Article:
You need a plan on how you are going to sell to the distribution outlets, through distributors or manufacturers representatives, or direct sales to some small regional chains. To learn more about your distribution outlets read industry trade magazines that will talk often about distribution, or use the contacts you’ve met networking or by attending small shows trade in your areas. You can also get help from the SCORE or SBDC organizations mentioned earlier in the article. The One Stop Invention Shop also provides a service that creates a marketing plan for new product introductions.

Step 4: Create a Target Customer Profile Chart.

One of the final steps that shows you’ve done your homework is to create a customer profile chart that details the market opportunity that is available for your product.

Target Market Profile — Faux Painting Supplies

Market Segment: High end wallpaper and paint contractors

Needs: Patterned Look

How Needs Are Met: Use sea sponges and then make their own designs

Products Purchased: Sea sponges

Market Segment: Midrange paint contractors

Needs: Patterned and standard look

How Needs Are Met: Use sea sponges for standard looks, unable to do complex patterns.

Products Purchased: Sea sponges

Market Segment: New users wanting a sponge look

Needs: Standard sponge look with simple pattern

How Needs Are Met: Sea sponges

Products Purchased: Sea sponges

Market Segment: New users wanting pattern wallpaper-type look

Needs: Advanced patterns

How Needs Are Met: Products not available

Products Purchased: None available

This chart shows there is a market opening of advanced pattern sponges that can be used for new users wanting complex patterns. You can also make a case that an advanced pattern sponge would sell to the mid to small-size painting contractors who are unable to create their own advanced patterns.

Step 5: Have a great name, slogan and packaging concept.

People in the new product business consider a great name, slogan and packaging just as important as having a great product. Sometimes it is more important. But be sure to do a trademark search for the name you want to use. Many times inventors use names that are already associated with products in the industry and this turns out to be a major negative. IP associate, Eric Hanscom, can help you search and apply for a trademark.

Slogans and a drawing of what your package will look like also show two important facts to the people you talk to. First, it shows that you have worked hard on your invention and are preparing realistically to bring your product to market. This is a big advance over many inventors who quickly sketch up a drawing and then expect to make millions. Second, it shows you are concerned about selling your product and that you know that sales is the toughest part of introducing any new product. Again this shows you are aware of the work that lies before you, and that you have enough business savvy to possibly launch your product. For help with packaging, contact Josh Wallace, our graphic design associate.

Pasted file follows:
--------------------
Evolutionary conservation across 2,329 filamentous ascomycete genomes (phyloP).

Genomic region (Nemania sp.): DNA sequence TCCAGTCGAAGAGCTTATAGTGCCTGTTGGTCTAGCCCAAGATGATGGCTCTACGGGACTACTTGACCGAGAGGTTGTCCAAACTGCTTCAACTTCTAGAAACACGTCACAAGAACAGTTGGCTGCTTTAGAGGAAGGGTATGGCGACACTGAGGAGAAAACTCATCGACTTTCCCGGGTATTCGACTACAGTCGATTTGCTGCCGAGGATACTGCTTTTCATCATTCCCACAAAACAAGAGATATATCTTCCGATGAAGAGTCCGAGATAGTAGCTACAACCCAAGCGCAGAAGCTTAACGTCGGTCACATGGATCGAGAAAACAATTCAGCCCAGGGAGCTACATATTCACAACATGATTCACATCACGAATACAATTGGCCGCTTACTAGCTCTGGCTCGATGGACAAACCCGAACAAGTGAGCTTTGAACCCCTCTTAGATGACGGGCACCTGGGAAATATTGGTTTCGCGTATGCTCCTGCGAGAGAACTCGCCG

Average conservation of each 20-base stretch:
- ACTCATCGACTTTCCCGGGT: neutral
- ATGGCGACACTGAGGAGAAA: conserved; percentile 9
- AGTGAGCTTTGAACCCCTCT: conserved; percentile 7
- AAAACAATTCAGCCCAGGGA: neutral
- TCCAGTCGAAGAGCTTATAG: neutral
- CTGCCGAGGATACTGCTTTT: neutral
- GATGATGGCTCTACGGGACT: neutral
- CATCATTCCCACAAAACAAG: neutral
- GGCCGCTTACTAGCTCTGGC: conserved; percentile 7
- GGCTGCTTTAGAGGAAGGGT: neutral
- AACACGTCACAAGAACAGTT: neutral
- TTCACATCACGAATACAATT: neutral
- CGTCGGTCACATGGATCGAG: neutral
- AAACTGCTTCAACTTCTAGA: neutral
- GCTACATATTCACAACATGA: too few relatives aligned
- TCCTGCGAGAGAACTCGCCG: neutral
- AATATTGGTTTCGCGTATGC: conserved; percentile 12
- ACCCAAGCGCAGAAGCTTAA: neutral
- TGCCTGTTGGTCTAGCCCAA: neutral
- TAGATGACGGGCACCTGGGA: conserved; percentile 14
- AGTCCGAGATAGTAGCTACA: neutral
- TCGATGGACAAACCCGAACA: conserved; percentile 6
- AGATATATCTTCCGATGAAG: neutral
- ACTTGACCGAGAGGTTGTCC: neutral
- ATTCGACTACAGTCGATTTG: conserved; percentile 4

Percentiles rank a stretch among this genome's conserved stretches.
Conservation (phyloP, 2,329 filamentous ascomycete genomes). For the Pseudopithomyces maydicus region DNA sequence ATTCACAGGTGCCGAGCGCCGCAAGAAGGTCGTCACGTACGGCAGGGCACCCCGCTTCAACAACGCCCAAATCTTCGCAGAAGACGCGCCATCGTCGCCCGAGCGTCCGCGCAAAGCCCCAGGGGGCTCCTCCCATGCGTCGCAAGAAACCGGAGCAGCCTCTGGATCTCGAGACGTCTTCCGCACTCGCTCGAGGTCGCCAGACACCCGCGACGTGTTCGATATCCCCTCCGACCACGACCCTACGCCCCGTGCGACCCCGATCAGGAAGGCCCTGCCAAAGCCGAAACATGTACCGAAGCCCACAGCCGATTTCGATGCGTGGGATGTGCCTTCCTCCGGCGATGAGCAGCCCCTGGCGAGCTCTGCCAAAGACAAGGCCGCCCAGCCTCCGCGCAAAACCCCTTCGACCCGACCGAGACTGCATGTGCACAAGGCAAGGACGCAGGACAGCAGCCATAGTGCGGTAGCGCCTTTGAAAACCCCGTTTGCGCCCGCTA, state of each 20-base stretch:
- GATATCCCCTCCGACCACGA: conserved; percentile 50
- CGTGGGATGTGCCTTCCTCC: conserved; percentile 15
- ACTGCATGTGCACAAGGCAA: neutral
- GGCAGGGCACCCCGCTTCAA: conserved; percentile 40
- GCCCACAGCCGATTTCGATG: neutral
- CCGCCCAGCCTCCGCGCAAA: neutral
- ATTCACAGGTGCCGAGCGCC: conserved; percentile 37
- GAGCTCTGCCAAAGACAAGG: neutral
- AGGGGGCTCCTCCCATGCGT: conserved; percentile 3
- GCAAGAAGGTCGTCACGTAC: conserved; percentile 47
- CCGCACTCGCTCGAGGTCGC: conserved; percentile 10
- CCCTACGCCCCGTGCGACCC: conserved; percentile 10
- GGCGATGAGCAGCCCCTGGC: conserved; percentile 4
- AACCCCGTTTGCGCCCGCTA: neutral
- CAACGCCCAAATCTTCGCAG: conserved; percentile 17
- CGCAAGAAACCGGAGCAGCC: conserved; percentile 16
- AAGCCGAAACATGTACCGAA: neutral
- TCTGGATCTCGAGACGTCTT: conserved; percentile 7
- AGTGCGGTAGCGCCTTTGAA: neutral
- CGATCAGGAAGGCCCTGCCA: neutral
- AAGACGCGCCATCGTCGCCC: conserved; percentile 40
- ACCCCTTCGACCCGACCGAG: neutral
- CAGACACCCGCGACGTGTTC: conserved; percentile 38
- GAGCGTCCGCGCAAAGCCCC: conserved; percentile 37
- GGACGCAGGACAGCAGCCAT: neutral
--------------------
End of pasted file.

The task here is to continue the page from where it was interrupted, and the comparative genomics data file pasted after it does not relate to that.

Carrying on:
Many inventors fail with great ideas because they don’t do their homework, which makes them look unprofessional. If you look unprofessional, people won’t even give your idea a serious look. Do your homework so your idea has a chance to succeed. If you believe in your idea, don’t just expect instant wealth, but instead make a commitment to do the work to turn yourself and your product into a winner.

A Leadership Approach to Developing Your Business Plan

Have you ever heard of: “follow your dreams” – or – “don’t ever let anyone deny you from reaching your goals”. The central force behind designing a leadership business plan is the idea of uniqueness; in planning and convincing others to follow you, in a worthy, meaningful venture based on the merits of profits. It is rare that one gets on a business venture without the desire to accumulate profitable growth to the long hours of your labor. The reason I call this concept “Your Business Leadership Plan”, is because, the key figure whom will need to be in the forefront of convincing others to join your business leadership efforts; we be the leader of the “Business”. The leader of the Business plan will have to be the one early on, to scout for resources and think about developmental issues in all areas of conceptual organizational management planning designs.

The business leader/executive will be the one who will need to think of the issues of: aggregate business accountability that involves liability issues, human resources, financial systems analysis and financial forecasting, operations of performance and quantitative and qualitative systems evaluations, marketing that will include product image and perception strategies; and downright ongoing leadership teaching. Additionally, the business leader must guide and empower the executive team of the company and all employees of the organization. To serve in that role, the business leader must do all the thinking in advance on how he/she envisions the organizations, three, five and ten years goals and objectives, as part of the overall strategic plan of action. So often, business leaders and leaders in organizations flow along; not recognizing the business issues of the probabilities’. Business leadership planning is about bringing people together for the purpose of identifying roles and responsibilities in forming a strategic plan and put it into action. And, it needs to be done with the caveat of an emergency recovery plan that is available should matters not unfold as planned.